Not only is it the court-appointed trustee’s decision to sell the business, but it offers much more transparency. Leaving a business open can raise questions with some creditors and sometimes lead to them pursuing legal action. Shutting down your business to pay off debts can show creditors you have nothing to hide.
A Chapter 11 bankruptcy is somewhat similar to the Chapter 13 that individuals can file in that it doesn’t completely liquidate your assets to pay off your debts, but instead reorganizes the debt. This type of bankruptcy is typically only filed by businesses because it’s extremely complex and expensive.
Once the LLC files for bankruptcy, the business owner can remain in business by restructuring their debts while under the bankruptcy court’s supervision. With the help of its bankruptcy trustee, the business can renegotiate its debts owed to creditors. The trustee will also oversee the restructuring of the business’s finances to improve their financial situation.
During Chapter 11, the business may cut back on some expenses and sell certain assets to try and begin paying off its debt. Since the LLC remains in business during Chapter 11, they continue paying on their debts with their earnings. If the Chapter 11 bankruptcy is successful, it can remain open while paying off its debts.
While filing a Chapter 11 may seem like the better option since your LLC can remain in operation, there are many downsides to going with this bankruptcy. When businesses file for bankruptcy, they’re already in a dire financial situation, and a Chapter 11 is much more expensive to file than a Chapter 7. Even though your business can stay open, filing a bankruptcy can hurt your future earnings by making customers weary of continuing business with you.
Before you file bankruptcy for your LLC, consider the pros and cons of each type of filing. The idea of closing down a business that you’ve put so much time into can be challenging to face. However, a Chapter 11 bankruptcy can worsen your finances due to the expensive filing costs and potentially ruin your business’ reputation.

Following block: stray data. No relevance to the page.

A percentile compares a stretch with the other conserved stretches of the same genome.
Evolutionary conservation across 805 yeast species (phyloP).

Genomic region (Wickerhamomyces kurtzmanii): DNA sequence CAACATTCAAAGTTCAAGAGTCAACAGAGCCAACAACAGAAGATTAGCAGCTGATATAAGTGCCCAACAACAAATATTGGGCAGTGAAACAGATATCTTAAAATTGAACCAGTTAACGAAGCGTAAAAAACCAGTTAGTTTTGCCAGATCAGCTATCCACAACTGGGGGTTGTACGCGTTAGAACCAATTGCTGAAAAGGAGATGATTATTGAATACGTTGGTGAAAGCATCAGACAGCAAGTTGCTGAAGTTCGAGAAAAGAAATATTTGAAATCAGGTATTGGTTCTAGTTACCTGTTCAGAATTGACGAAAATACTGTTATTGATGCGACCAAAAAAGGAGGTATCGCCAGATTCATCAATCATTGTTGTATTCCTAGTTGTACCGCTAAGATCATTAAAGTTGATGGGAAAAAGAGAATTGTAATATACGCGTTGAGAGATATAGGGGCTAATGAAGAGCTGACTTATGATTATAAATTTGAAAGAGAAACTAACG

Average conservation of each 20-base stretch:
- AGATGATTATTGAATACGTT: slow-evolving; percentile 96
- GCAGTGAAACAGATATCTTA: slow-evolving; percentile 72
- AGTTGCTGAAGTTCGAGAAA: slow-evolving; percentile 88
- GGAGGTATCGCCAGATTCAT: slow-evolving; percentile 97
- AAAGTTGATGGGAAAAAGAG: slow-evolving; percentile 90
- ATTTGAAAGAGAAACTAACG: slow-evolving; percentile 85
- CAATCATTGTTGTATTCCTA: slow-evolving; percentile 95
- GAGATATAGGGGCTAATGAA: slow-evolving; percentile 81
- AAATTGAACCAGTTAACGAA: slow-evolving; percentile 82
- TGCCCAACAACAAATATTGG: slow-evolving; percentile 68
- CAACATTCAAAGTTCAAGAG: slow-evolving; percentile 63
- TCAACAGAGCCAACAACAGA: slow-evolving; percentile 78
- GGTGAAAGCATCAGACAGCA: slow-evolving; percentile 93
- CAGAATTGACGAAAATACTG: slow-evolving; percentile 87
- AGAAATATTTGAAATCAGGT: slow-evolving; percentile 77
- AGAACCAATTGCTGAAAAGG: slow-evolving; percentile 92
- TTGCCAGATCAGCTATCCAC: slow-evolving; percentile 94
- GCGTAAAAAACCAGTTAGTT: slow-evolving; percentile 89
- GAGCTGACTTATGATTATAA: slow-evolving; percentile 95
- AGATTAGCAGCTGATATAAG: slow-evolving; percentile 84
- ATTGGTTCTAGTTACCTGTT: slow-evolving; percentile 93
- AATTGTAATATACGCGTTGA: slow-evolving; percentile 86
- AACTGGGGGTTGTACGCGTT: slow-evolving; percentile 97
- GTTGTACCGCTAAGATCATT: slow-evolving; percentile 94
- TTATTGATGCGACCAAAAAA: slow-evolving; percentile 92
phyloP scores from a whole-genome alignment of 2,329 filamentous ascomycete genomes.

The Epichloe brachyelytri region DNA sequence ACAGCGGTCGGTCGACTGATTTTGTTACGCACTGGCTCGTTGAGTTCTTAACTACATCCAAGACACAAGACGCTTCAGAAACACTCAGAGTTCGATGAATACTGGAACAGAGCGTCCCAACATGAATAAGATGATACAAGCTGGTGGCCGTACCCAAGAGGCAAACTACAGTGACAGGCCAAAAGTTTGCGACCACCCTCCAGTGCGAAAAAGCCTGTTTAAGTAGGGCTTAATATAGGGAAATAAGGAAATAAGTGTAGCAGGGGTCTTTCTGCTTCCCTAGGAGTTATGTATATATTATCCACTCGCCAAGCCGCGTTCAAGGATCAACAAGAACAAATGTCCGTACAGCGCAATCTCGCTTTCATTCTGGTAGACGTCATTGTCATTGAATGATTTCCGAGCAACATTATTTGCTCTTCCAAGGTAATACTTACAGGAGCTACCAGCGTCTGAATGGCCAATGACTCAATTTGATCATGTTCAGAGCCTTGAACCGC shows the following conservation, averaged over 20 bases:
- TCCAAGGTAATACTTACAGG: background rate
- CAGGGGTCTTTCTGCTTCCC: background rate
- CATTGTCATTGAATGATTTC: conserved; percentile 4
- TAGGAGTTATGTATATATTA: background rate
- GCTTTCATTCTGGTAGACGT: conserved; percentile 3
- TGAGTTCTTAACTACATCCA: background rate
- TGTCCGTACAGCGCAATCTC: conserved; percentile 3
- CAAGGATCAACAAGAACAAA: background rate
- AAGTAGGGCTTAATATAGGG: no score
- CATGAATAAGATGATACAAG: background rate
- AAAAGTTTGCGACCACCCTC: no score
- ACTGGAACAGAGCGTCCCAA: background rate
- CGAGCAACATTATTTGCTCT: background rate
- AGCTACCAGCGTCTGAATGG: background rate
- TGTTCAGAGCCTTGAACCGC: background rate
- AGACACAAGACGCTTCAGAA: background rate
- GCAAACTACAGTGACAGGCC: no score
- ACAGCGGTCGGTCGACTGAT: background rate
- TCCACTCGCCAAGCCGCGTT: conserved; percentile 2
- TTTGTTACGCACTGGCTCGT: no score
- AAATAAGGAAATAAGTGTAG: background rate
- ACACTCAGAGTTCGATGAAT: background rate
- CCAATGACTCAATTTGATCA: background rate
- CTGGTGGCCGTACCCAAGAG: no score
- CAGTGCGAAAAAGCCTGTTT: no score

Chapter 11 bankruptcy filing is usually reserved for large companies, like Apple, since the cost to file is over $1,000, and that’s before you factor in legal fees. It’s extremely difficult for a small or medium-sized business to continue operating while paying off creditors. In fact, only 10% to 15% of Chapter 11 filings are successful. Many businesses that start off filing a Chapter 11 will switch over to a Chapter 7 filing since they’re unable to profit after the reorganization.
Switching over to a Chapter 7 bankruptcy isn’t all bad, though. Chapter 7 bankruptcies have a high success rate. A study conducted by the American Bankruptcy Institute found that of the filings observed, 100% received bankruptcy protection, and 99% were discharged. If you’re looking to get your LLC out of debt and start over, you definitely want to consider a Chapter 7 filing.
If you’re still unsure of which bankruptcy option to pursue when filing for your LLC, the business bankruptcy attorneys at O’Bryan Law Offices can help.
What Are the Risks of Closing an LLC with Chapter 7 Bankruptcy?
When filing a Chapter 7 bankruptcy for an LLC, the managing member or corporate officer is responsible for liquidating the company’s assets, with the trustee’s help, to pay off creditors. Documentation for the closing of an LLC must be filed with the secretary of state, or those with ownership percentages could be held liable. Filing with the secretary of state is also important so that no liquidated assets are used to pay business partners or other stakeholders.
Hiring a business bankruptcy attorney is important when filing for your LLC. They can help ensure you’ve taken the proper steps to file with the secretary of state. Any mistakes when filing the dissolution of the LLC can result in fines and taxes. Unless the LLC is legally dissolved, it continues to exist according to the state. The formal dissolution of the LLC will also notify creditors that the business has closed and is no longer able to acquire debt.
If I File Personal Bankruptcy, What Happens to My LLC?
As an owner of an LLC, you are likely faced with both personal and business debt. From here, you have a couple of options available to you. When faced with these options, you must consider many factors to determine which route is best.